Number Two: Complexities of Mulholland Drive

My brain still hurts from this movie and thinking about it. Like a lot. But I’ll just start with what I actually think is going on in this movie, narratively at least.

I’m going to say that I subscribe to the classic interpretation of this movie, at least on my first run through of it. As I read through the descriptions of the other theories, I know that I would have to watch the movie multiple times, with the theories open to read, in order to really feel like I could analyze this movie.

Her cardigan clearly does not fit. See, her buttons are pulling.

Chronologically and plot-wise and most basically, it is a story about a woman named Diane Selwyn who wants to be a star in Hollywood. She is, however, not star material. She is naive and gullible and wide-eyed. I think that this is evident by her “alter dream persona” Betty. Betty’s hair is always in place and curled under like a good girl’s hair should be. Diane’s hair isn’t so perfect, it’s messy and a little edgy, the result of her living in Hollywood for a time. She’s lost her innocence a bit. Additionally Betty’s outfit is just so. Wrong. Her pink cardigan is horribly pulled at the buttons, meaning that it is ill-fitting. It’s a sign that she’s clearly not cut out for Hollywood. You’ve got to know about clothes and how to present yourself and Betty can’t even properly dress herself.

They're opposites.

Anyways, she wants to be a star and on her journey, she meets Camilla, who is essentially everything Diane is not. Camilla is dark, curvy, alluring, well-dressed, mysterious, and cunning in a way that she can get people to do what she wants. She is the anti-Diane. Opposites attract. Camilla’s success draws Diane to her and she falls in what she presumes to be love. Perhaps it’s just lust of admiration. I suspect Camilla loves the attention and enjoys having someone else telling her how wonderful she is. Diane feels greatness by being with Camilla. It is a symbiotic relationship at first. Everyone gets what they want. But jealousy soon gets in the way. Camilla has found someone else to adore her, the director of her new film, Adam. Her need of attention from Diane dwindles and Diane feels it and her jealousy grows. She’s jealous that Adam is getting her attention, jealous that Camilla is getting the parts that she wants, angry and resentful that Camilla won’t share her success.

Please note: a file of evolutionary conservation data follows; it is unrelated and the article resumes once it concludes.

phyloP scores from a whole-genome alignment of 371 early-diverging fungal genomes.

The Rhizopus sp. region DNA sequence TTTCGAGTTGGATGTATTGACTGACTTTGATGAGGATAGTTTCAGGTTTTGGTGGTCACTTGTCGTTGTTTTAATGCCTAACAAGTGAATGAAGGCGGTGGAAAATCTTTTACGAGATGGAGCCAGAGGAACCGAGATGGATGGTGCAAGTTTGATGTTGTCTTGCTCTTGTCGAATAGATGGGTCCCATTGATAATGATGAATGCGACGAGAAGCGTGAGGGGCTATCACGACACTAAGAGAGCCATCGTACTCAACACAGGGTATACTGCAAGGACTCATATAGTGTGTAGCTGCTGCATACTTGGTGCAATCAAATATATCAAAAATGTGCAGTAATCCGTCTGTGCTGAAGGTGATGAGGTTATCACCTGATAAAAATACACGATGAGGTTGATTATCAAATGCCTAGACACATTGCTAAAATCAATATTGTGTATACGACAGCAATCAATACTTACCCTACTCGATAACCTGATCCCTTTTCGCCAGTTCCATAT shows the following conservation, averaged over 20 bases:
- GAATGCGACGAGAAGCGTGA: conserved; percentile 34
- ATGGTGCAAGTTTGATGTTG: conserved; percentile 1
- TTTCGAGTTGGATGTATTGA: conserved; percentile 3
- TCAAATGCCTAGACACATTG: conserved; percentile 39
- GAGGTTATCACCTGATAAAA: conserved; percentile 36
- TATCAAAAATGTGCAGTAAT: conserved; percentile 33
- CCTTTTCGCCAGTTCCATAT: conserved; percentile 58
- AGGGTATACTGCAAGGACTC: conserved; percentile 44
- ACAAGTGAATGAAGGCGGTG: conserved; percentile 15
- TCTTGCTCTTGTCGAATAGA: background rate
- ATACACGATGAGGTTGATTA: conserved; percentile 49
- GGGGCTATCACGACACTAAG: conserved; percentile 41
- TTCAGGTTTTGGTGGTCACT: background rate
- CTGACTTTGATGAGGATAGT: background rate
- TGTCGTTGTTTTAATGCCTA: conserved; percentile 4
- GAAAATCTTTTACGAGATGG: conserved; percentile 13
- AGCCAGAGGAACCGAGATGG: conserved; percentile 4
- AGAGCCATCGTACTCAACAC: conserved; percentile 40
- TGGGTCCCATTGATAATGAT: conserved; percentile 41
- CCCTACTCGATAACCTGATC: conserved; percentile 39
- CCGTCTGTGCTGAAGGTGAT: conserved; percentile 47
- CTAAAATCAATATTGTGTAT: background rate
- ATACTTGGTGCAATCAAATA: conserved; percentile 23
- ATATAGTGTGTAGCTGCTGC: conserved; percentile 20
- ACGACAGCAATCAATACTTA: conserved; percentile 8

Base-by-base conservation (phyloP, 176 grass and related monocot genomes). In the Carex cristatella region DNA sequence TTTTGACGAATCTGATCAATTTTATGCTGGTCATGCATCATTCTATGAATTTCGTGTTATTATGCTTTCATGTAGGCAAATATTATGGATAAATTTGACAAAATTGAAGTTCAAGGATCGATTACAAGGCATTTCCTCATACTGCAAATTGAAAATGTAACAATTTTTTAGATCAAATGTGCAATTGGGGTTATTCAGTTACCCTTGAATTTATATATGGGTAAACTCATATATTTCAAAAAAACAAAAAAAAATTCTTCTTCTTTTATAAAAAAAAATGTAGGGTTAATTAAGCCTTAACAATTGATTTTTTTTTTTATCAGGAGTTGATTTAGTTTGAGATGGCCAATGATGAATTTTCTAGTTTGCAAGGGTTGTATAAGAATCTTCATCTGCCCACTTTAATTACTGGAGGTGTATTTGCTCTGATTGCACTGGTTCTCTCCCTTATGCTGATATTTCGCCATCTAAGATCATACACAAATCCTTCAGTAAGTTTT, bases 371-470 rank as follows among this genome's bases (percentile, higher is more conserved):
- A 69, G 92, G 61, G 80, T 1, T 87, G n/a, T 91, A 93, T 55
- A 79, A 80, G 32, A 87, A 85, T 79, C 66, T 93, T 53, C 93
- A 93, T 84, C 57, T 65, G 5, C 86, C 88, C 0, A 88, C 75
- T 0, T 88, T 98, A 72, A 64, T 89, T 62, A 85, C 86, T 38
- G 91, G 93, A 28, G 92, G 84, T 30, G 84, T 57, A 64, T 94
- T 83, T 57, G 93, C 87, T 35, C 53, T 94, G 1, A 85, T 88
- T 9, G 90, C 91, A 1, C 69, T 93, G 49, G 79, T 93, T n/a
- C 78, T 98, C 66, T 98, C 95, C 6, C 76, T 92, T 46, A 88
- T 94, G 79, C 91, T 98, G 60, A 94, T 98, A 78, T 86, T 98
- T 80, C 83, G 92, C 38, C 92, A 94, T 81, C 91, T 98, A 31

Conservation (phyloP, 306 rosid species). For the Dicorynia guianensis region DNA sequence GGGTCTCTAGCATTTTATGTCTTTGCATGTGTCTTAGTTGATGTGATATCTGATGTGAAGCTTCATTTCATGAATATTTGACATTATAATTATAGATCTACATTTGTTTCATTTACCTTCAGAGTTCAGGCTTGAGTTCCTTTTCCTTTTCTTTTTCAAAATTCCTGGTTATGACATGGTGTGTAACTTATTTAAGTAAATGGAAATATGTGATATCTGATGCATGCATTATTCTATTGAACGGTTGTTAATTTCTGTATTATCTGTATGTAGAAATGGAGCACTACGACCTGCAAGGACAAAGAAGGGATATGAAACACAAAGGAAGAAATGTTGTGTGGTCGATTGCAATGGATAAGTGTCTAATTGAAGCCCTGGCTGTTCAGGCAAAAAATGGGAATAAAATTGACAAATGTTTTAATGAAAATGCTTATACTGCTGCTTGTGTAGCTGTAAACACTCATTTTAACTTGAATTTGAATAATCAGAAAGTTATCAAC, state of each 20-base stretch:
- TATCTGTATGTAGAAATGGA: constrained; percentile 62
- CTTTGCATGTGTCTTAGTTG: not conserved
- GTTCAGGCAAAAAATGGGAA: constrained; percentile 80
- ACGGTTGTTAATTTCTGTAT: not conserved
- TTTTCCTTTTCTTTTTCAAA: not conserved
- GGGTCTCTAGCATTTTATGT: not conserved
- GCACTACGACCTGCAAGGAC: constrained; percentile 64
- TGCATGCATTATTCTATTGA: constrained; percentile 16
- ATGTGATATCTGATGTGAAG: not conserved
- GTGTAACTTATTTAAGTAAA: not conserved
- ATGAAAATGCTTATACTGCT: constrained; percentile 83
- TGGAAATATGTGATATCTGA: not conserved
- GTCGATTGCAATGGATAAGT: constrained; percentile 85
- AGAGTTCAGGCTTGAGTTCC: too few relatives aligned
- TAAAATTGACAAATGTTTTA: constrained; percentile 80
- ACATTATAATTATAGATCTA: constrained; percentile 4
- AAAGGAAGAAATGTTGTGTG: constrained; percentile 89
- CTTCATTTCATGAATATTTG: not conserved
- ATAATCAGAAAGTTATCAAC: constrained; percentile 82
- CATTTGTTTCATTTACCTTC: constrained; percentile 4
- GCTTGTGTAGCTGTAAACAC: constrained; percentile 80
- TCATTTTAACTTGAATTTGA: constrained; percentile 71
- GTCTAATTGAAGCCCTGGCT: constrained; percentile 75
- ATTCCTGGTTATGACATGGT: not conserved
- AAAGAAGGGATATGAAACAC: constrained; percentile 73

At the dinner party, Diane is further humiliated and hurt and it is this final straw that makes her want to kill her former lover. The movie is then a drug-induced, psychotic break with reality that is Diane attempting to recreate the love that she and Camilla once had and her attempt to justify her actions and assuage her guilt. It becomes very clear at the end of the movie that Diane has simply lost it. She really seems to be on drugs and is having a serious mental breakdown due to the abandonment and guilt she feels. It all becomes too much for her and she commits suicide.

That seems to me to be the basic premise of the movie. The other stuff, the monster behind the dumpster, the blue key, the money, the mobster guys, I’ll admit, I don’t really get. I get the basic narrative of the movie and as long as I’ve got that, I have at least somewhat of a grasp on the movie. I don’t think I am capable of making any other attempts of analysis without watching the movies with a discussion group.

I think without a doubt, this movie can be thought of as a complex narrative. What Mitrell talks about in his article are TV shows, which are complex narratives in that the narratives last for more than a half hour or hour long segment in one night. These complex shows (which are amazing) span their narratives over weeks, an entire season, or an entire series. However, this idea of a complex narrative applies to this movie because of the chronological dysfunction that exists. The movie would not have functioned if it presented itself as a strict story of events. That is not the movie that Lynch presents. He is presenting it as this form because it is the movie’s unwieldyness that makes the movie make sense. We understand how Diane is feeling (though not immediately) through her justifying dream. We understand the events that lead up the ultimate betrayal through these seemingly non sequitur scenes. It is the dysfunction that helps us understand the mindset and hysteria that Diane is feeling. This movie is more than a narrative; it’s a mindset and a lifetime.